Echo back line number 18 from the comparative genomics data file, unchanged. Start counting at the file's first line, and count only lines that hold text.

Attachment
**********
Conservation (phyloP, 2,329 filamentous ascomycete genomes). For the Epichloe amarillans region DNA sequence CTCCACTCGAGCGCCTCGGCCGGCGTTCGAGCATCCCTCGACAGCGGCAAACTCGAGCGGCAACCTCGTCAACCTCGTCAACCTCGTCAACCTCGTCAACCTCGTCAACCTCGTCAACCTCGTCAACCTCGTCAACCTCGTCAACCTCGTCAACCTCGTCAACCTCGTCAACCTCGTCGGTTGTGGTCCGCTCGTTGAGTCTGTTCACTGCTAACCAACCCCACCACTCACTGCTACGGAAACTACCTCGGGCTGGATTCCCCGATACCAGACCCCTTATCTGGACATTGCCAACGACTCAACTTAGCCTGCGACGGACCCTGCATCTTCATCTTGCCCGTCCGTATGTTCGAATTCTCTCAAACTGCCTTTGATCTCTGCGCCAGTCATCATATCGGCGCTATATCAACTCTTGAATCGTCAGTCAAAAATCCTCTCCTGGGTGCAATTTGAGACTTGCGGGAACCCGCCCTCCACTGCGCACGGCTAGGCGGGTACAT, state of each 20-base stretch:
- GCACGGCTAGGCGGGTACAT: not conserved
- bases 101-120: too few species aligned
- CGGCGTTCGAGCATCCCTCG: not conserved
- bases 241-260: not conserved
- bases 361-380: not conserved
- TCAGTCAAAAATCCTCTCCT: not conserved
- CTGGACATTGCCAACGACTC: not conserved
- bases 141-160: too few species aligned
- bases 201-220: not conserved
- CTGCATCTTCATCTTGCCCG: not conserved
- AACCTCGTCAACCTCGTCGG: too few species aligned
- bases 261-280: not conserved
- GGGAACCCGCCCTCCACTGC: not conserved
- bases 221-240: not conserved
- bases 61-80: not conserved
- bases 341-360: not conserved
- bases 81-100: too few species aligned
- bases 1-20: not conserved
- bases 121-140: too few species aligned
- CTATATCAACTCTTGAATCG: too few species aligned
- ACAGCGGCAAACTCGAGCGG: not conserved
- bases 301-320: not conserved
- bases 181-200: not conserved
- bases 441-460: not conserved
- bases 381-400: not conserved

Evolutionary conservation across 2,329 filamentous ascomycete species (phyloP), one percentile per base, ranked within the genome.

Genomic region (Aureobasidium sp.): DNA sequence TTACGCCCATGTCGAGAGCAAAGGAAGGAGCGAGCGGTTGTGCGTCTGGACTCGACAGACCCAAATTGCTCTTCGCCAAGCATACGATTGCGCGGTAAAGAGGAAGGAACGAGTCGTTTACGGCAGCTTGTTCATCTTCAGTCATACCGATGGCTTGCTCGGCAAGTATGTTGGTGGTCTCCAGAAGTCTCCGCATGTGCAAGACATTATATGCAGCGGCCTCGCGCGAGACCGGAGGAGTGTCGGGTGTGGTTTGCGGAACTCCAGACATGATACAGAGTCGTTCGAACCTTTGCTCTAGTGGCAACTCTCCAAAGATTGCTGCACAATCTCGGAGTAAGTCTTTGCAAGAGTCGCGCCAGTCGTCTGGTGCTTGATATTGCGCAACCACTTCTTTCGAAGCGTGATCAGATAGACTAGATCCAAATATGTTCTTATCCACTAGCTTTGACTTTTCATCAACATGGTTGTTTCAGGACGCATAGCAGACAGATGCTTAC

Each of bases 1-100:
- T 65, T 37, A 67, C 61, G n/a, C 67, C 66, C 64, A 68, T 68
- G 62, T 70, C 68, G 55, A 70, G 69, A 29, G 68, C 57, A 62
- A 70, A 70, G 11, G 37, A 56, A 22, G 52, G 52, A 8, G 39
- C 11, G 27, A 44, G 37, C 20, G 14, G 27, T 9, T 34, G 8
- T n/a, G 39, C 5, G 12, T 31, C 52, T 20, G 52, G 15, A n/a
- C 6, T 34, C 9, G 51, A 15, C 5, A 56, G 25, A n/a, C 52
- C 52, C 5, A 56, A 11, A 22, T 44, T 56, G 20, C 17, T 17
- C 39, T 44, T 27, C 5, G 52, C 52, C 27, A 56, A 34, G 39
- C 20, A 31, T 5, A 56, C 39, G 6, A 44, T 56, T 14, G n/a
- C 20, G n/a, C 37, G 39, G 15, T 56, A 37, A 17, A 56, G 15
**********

- bases 81-100: too few species aligned